“He was persuaded he could know no happiness but in the society of one with whom he could for ever indulge the melancholy that had taken possession of his soul.”
The Castle of Otranto is a macabre tale that revolves around a haunted castle. Manfred, the lord of Otranto, finds his son, Conrad, smashed by an enormous helmet on his wedding day. It is soon revealed that according to an ancient ambiguous prophecy Conrad's death might have been an ominous event that signifies the end of his lordship. To rectify the situation Manfred decides to marry his son's bride despite having a wife. Will Manfred plot succeed? Is he indeed a true prince of the castle?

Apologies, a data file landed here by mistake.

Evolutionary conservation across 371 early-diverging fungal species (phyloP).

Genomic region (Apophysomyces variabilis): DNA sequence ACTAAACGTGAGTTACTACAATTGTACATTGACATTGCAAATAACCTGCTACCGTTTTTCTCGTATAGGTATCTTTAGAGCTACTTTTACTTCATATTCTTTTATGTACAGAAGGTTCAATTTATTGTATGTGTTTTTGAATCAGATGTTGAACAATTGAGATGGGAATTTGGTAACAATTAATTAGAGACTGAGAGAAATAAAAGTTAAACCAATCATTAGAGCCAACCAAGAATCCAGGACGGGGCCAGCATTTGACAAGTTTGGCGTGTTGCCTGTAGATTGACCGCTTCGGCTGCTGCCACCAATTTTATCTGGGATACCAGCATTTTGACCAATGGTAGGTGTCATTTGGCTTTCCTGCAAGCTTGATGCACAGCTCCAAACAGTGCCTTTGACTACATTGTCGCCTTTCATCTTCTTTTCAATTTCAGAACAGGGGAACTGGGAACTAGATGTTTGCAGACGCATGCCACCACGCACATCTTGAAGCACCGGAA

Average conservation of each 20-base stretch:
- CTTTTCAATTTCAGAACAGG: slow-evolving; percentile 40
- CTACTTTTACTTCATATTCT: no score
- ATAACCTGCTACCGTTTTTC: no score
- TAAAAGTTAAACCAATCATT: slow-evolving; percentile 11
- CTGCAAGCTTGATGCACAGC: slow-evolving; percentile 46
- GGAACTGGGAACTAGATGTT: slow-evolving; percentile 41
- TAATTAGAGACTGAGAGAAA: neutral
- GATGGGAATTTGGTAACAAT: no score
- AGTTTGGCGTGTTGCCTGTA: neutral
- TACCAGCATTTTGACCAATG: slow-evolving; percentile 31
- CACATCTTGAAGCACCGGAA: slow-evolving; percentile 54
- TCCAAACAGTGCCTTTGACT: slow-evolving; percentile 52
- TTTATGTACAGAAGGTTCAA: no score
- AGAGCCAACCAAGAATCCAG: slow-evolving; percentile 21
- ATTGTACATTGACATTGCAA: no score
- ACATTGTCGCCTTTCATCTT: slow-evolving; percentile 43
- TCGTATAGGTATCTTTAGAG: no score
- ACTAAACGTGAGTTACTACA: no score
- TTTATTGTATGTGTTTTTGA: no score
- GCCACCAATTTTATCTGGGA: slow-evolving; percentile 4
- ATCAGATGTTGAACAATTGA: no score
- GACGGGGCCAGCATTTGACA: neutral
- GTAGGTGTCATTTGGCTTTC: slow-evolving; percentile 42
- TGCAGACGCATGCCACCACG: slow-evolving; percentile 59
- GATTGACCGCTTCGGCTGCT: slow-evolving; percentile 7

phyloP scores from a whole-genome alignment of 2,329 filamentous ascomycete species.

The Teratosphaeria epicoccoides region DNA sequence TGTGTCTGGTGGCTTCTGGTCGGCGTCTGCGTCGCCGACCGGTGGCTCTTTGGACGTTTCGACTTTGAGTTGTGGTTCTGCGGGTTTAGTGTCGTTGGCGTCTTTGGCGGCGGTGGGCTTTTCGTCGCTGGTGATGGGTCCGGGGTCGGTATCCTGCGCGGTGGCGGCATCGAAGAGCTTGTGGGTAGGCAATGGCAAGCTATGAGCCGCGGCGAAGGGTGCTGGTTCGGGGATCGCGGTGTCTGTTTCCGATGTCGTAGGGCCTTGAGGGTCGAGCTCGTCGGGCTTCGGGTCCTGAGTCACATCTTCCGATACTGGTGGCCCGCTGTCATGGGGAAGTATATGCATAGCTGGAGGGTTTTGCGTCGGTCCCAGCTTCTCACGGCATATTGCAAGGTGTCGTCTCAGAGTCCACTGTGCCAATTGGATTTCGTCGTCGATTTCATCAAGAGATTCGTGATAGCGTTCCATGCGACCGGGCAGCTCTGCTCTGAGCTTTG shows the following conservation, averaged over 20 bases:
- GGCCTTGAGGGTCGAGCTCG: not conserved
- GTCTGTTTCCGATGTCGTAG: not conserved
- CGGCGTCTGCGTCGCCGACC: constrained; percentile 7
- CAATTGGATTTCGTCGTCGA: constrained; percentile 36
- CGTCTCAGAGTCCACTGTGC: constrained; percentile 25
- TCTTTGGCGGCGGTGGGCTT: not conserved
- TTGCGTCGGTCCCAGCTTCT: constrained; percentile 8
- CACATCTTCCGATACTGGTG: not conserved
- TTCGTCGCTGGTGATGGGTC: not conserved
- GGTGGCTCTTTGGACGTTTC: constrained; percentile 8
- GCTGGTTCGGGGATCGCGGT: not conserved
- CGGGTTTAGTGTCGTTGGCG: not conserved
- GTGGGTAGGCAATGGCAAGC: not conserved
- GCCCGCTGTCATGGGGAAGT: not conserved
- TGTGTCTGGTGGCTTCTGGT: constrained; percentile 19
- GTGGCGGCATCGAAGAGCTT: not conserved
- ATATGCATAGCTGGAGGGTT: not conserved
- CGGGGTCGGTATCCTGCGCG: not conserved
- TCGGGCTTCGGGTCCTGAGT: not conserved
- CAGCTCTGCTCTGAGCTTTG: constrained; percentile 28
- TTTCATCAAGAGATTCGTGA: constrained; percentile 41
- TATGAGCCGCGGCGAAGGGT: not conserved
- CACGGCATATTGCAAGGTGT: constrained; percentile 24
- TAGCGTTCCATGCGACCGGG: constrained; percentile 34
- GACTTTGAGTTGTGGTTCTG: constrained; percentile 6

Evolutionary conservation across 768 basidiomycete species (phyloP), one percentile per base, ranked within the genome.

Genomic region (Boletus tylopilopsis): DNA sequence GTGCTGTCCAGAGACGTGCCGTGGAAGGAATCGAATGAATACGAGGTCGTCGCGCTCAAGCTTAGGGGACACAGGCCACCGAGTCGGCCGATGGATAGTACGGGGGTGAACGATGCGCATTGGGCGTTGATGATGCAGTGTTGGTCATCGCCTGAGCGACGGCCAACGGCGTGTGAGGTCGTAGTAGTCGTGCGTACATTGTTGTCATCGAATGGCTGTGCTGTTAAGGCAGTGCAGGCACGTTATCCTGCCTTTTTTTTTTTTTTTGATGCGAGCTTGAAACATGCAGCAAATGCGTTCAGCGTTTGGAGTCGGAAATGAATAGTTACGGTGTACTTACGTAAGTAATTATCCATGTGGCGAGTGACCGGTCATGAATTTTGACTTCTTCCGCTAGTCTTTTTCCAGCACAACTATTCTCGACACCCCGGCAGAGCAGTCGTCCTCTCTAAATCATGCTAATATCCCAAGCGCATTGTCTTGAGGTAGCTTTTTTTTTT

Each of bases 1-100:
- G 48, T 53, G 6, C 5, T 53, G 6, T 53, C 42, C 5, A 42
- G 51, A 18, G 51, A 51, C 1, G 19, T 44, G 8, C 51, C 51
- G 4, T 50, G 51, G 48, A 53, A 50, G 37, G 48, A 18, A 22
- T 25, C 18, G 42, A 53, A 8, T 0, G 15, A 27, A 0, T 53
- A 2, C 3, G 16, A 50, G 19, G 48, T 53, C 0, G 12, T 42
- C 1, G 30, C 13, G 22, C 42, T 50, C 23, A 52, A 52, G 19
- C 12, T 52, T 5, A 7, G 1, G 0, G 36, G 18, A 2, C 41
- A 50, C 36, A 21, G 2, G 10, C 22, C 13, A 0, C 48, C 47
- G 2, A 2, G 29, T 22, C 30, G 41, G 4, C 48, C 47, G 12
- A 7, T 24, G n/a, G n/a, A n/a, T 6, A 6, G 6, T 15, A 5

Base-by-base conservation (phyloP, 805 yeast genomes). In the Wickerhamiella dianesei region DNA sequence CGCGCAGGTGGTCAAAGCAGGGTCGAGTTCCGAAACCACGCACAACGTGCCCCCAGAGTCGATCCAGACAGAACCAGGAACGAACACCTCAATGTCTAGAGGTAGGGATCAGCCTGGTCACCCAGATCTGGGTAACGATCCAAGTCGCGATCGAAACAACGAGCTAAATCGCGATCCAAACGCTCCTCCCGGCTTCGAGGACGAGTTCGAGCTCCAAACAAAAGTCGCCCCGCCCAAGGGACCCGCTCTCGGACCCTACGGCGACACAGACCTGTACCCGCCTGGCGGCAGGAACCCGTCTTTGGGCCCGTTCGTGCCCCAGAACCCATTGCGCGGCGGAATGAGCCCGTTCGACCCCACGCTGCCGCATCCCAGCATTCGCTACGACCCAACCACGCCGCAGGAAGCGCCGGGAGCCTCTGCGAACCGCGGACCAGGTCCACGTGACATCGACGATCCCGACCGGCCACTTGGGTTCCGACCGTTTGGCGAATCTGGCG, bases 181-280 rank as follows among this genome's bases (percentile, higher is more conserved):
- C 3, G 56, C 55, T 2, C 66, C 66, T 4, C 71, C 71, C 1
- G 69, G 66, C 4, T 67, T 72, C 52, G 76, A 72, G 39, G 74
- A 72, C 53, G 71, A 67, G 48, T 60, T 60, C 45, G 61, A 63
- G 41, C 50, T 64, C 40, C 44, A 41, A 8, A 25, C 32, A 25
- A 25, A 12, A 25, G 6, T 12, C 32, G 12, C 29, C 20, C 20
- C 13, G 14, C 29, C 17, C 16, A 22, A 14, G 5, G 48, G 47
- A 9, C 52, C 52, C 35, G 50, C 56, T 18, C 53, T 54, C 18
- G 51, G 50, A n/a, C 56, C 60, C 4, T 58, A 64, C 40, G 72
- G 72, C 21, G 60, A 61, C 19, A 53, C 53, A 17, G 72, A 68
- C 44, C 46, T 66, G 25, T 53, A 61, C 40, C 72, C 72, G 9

Walpole got the inspiration for this bizarre story from a dream. He gave his novel a very authentic embellishment using the plan of Strawberry Hill castle for the set in the novel. He also went as far as to make a believable spoof in the Preface to the first edition that the novel was recovered and translated from an old Italian manuscript. Not as culturally present and talked about a title as other Gothic classics like Frankenstein or Dracula, Otranto became the cornerstone text of the genre. The echoings of Otranto are even noticeable in more contemporary gothic tales such as Toni Morrison's Beloved where a building is more than a location but an entire mysterious entity in itself.